Tuesday, February 07, 2012
kurt vonnegut was right. (sort of.)
i'm feeling especially grateful for my creative life -- all of it. i have no idea why this feeling of gratitude has covered me like a strange dark shroud. the epiphany that unfurled itself inside me the other day probably has everything to do with it. for some strange reason, that simple thought and all of what it really meant rattled me all the way to my bones. i'd certainly had that thought before but this time, it carried a weight to it that made it so profound, so overwhelming. all of a sudden, everything seemed divinely ordered. all of a sudden, in one bright moment, everything made perfect sense.
i realized that i didn't choose to be an artist. my early years were a series of happy accidents and strange coincidences and "lucky" moments that made me aware of a knowing feeling that grew inside me, a feeling that constantly reassured me that i am who i am -- an artist -- and that's all that i am, no matter what. my only real choice meant coming to terms with this information and deciding what to do with my life.
my most productive and satisfying moments came when i got out of the way and let God take over and give me whatever ideas i was meant to have. that's the way its always worked for me. i get out of the way and have a kind of blackout while inspiration takes over and works through me to make something wonderful. very stanislavski. actually, it was through method acting in performing arts high school that i learned how to get out of the way. more on that later.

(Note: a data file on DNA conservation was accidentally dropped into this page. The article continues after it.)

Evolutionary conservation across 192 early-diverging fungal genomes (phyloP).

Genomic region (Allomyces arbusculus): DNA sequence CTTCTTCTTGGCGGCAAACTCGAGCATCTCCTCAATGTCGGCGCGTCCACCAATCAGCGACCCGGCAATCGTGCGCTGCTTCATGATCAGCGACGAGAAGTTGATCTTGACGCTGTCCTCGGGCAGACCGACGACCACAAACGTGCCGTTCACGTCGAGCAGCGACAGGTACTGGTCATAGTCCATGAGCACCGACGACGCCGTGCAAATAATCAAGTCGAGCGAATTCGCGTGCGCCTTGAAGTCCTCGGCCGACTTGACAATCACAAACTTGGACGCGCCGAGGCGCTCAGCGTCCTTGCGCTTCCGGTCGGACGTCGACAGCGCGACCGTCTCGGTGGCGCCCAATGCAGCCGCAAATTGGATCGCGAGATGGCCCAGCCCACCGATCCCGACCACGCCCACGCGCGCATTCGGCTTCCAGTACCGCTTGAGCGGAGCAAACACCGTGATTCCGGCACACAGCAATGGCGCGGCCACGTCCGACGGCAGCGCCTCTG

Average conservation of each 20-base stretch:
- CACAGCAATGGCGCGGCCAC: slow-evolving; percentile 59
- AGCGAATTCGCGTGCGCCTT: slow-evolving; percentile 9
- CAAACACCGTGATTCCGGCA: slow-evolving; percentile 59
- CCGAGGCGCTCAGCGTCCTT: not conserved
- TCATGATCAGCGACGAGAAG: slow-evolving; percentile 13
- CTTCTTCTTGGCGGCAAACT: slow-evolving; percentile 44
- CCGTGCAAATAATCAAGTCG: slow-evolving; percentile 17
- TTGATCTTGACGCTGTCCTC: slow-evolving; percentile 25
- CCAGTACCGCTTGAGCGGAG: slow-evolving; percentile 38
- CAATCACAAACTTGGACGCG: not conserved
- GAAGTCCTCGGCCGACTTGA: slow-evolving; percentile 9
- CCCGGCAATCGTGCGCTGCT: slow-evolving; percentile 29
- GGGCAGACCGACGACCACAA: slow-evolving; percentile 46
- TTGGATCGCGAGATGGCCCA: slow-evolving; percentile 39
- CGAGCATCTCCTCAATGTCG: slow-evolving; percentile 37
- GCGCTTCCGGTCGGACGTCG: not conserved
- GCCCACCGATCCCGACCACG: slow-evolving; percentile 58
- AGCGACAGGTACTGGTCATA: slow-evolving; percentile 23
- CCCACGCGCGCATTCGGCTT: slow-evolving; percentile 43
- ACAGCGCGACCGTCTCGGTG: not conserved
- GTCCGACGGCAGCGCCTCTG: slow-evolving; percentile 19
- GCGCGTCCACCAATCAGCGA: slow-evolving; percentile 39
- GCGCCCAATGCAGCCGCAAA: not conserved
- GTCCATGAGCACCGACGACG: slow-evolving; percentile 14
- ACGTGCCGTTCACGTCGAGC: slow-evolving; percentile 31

when i first came to new york city, a beautiful dancer -- one of those stunning ailey acolytes, i think -- told me that it was a sin to have a God-given talent and do nothing with it. she said it in passing. it was almost an afterthought. i never forgot those words. in my darker more mundane moments, when i was working and working and working and (seemingly) not getting anywhere with what i was doing, those words would float back to me and drift just above my head, like a smoke ring. and i would keep going and then a breakthrough would sail into my life with so much ease, it would leave me breathless.
now i know that although mr. vonnegut was wrong -- you can make a living in the arts -- he was also so very right: every human being has a grand capacity for creativity and art. it can augment all of our lives and make them better, and make life much more bearable. so many apply their bright ideas to the most mundane parts of their world and illuminate them with ingenuity and verve, leaving light and love in their wake.
i'm not talking about haberdashers who use their albums and music videos and their ability to "beef" and start static to shill their clothing lines, alcoholic beverages and energy drinks. i'm not talking about fashion victims or fame junkies. i'm not talking about corporate tools or media whores.
i'm talking about creativity in its purest most elegant and accessible form -- something that we all have within our grasp as human beings. something that is there to give you joy within the confines of your everyday world. something that you can take further than that, if you feel so inclined. something that connects you to the divine in such a deliberate way, it's almost stultifying.
here's to my creative life -- and yours.